The CBAM and the loss of free allowances for domestic producers in the EU ETS will push up steel costs and prices in the European market. Both domestic and foreign steel producers selling in the EU will face greater pressure to invest in higher-cost low-emission technologies, such as carbon capture, utilisation and storage (CCUS), hydrogen and increased energy efficiency.
For steelmakers in the EU, production will become more expensive.
For exporters, one initial response is likely to be a reorganisation of sales to direct lower-emissions steel to the European market, while higher-emissions production is diverted to markets without carbon fees. The EU plans to monitor and address these strategies, but it does not have a concrete action plan to prevent them.
As the CBAM moves to full implementation in 2034, it will gradually increase the incentive for exporters to invest in emissions reduction technology so they can sell more into the EU.
Wood Mackenzie estimates that by the end of the phase-in period, the cost of the CBAM for some of the key exporters to the EU could exceed US$275/tonne of finished steel. For reference, in 2022, the average import price of steel products covered by the CBAM was around US$1,450/tonne. The CBAM fees could increase the cost of delivered steel to the EU by about 56% for India and about 49% for China in 2034.
In the early stages of CBAM implementation, higher prices in the EU will enable some low-cost foreign producers to maintain exports to Europe. Over time, however, the growing carbon cost will erode the competitive advantage of many non-EU producers, making the EU a less economically attractive export destination for higher-emitting steelmakers.
Carbon will be a new and increasingly important cost component of international trade. Initially, the CBAM will cover only raw materials and simple goods. But we expect that, as the policy evolves, more downstream products and finished goods will be covered.
Collateral damage should be expected, not only in the higher costs that will be inevitably passed on to European end-users, but also in the additional strains on industrial supply chains. The widespread use of steel products across a broad range of technologies in the energy sector, including wind turbines and electric vehicles, puts them at the centre of the transitioning world. The CBAM is intended to ensure a fair transition in the EU and globally, but an unintended consequence could be to make the transition in Europe more expensive than elsewhere. In a high-price environment, an additional cost could result in political backlash.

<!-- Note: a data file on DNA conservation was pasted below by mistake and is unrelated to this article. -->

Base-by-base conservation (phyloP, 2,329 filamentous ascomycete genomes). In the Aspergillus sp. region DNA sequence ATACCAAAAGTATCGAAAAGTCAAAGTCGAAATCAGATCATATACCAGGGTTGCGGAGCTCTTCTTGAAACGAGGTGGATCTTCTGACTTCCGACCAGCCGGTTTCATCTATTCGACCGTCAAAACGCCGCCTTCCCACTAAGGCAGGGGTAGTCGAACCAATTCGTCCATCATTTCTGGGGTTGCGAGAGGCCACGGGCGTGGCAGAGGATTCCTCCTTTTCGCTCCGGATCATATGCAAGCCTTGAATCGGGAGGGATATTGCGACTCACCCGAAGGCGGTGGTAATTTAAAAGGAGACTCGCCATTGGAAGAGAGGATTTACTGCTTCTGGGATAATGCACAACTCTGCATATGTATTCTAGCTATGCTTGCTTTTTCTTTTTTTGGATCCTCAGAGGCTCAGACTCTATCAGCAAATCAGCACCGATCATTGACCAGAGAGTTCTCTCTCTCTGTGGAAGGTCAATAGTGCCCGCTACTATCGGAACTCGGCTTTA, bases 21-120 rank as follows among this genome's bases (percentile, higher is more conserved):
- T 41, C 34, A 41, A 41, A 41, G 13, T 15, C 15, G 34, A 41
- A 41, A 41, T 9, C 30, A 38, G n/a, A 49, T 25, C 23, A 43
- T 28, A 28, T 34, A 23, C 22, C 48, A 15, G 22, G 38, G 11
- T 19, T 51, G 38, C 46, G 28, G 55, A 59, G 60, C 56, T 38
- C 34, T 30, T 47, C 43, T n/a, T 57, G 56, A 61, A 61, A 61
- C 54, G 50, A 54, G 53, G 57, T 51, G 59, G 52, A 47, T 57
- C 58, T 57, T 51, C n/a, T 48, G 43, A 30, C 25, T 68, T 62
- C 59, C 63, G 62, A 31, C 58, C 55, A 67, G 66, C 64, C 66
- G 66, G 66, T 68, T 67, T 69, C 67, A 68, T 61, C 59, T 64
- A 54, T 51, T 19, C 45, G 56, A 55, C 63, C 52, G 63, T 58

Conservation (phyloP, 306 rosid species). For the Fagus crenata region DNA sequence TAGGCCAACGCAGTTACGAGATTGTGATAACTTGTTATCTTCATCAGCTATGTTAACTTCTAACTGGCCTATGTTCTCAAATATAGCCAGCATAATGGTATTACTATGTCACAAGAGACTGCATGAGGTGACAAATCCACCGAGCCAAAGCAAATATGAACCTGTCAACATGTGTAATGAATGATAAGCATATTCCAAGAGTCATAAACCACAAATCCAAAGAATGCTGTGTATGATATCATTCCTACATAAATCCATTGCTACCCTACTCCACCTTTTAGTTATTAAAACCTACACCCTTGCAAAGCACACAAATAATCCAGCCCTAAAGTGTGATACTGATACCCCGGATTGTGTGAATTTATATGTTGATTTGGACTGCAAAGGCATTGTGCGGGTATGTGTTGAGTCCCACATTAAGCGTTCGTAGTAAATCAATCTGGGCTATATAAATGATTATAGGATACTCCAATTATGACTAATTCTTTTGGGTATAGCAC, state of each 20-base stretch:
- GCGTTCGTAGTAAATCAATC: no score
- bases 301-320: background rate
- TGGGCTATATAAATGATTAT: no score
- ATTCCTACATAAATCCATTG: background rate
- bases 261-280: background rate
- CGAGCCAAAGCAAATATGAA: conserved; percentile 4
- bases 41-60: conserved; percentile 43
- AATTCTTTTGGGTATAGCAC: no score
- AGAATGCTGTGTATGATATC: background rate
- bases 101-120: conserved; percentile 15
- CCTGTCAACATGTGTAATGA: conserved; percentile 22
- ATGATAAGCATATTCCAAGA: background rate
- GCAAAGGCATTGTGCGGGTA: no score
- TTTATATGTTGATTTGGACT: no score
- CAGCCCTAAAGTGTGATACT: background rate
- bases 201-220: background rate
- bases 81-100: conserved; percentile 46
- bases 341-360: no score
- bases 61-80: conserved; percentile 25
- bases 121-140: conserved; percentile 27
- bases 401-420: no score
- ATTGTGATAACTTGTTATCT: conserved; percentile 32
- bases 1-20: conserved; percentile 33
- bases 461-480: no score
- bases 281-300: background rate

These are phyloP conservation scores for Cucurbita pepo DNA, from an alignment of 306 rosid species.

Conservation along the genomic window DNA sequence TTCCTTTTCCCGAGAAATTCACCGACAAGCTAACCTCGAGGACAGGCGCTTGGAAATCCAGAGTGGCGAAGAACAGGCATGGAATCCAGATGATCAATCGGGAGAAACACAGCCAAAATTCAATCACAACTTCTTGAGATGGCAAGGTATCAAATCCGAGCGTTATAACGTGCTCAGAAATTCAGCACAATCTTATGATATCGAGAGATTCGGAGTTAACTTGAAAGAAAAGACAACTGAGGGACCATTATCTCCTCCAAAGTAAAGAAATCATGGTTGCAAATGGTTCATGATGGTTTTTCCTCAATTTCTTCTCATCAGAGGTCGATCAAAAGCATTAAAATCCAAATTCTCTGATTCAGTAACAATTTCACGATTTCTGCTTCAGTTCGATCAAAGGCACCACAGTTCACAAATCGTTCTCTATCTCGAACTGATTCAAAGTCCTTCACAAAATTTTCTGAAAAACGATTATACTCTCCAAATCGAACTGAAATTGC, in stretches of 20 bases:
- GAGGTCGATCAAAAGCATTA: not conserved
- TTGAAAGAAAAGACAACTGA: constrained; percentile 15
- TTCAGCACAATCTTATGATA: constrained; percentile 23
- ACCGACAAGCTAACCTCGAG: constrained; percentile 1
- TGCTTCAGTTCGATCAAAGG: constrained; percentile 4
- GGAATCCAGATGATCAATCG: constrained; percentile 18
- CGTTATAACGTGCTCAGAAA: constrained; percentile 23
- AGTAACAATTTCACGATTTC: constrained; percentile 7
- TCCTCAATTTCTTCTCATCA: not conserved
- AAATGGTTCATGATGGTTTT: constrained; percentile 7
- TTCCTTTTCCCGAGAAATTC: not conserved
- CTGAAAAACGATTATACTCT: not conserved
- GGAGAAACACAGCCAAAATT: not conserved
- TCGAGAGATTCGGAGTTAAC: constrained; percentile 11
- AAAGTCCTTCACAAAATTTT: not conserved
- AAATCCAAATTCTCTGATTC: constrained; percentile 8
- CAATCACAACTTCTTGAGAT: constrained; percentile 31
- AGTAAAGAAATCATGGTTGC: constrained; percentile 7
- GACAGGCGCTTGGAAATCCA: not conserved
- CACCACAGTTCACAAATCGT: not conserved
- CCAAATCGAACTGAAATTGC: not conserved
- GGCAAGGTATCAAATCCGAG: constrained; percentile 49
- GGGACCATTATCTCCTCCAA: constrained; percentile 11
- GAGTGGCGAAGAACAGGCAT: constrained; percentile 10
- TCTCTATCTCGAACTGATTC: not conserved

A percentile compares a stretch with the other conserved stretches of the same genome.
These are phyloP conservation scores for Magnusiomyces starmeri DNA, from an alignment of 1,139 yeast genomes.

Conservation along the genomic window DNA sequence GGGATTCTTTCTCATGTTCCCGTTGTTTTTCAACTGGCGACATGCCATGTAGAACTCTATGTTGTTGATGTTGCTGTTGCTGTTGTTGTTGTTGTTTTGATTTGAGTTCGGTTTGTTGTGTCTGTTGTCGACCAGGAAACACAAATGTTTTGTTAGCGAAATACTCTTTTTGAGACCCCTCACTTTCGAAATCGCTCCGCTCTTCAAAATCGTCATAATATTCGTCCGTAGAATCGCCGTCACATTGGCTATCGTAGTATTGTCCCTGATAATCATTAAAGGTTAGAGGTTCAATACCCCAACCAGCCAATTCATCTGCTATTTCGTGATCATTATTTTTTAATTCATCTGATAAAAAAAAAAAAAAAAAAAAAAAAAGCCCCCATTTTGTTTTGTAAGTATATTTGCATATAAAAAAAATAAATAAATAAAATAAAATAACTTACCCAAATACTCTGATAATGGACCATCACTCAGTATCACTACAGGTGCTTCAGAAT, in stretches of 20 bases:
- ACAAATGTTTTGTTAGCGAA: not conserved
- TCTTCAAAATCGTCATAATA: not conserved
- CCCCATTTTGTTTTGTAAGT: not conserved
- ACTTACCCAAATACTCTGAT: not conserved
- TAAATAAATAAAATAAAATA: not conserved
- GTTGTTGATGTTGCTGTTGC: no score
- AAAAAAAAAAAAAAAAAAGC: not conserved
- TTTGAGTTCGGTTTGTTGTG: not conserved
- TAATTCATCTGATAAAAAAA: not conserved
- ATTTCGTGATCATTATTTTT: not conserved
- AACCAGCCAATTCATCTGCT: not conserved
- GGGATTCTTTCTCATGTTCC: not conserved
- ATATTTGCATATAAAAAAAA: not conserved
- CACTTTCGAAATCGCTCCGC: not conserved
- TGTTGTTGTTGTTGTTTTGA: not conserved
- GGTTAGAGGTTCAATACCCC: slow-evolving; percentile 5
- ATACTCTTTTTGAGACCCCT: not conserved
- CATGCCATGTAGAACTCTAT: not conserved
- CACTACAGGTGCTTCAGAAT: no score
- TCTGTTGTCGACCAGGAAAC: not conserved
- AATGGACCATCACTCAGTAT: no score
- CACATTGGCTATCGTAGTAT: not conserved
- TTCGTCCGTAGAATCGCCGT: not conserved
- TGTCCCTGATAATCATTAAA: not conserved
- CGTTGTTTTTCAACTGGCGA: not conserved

Sizeable opportunities in the low-carbon hydrogen trade
Growing EU demand will push the global hydrogen and ammonia industries to decarbonise. Through its REPowerEU targets, by 2030, the EU aims to produce 10 million tonnes and import 10 million tonnes of hydrogen produced using renewable energy each year. The CBAM will put an additional incentive in place and stimulate imports of low-carbon hydrogen and its derivatives. Carbon-intensive hydrogen and derivatives from countries with low-cost feedstock may still remain competitive into the EU, but grey hydrogen will likely be increasingly diverted to other markets.
Ammonia and fertilisers will be central to low-carbon hydrogen strategies. Ammonia is used as a hydrogen carrier, as it has a higher volumetric energy density than liquid hydrogen – meaning more energy can be transported via ammonia for the same volume than in the form of liquid hydrogen – and has some transportation and storage infrastructure already in place. We expect traditional ammonia to be the largest consumer of low-carbon hydrogen until the mid-2030s, when power will become the top offtake sector. Fertilisers are currently the largest end-use for ammonia and are likely to remain so until 2050 at least.
With the CBAM being phased in and EU ETS free allowances being phased out, grey hydrogen will no longer be the most economically attractive production process. As carbon costs rise, grey hydrogen will eventually become more expensive in terms of levelised cost of hydrogen (LCOH) than the two key low-carbon technologies: green hydrogen, produced by electrolysing water, and blue hydrogen, produced from natural gas with carbon capture. Producers both inside and outside the EU will be forced to look for lower-emission routes for producing hydrogen. The following chart shows the countries that we expect to be major hydrogen producers in 2036 and the cost by process.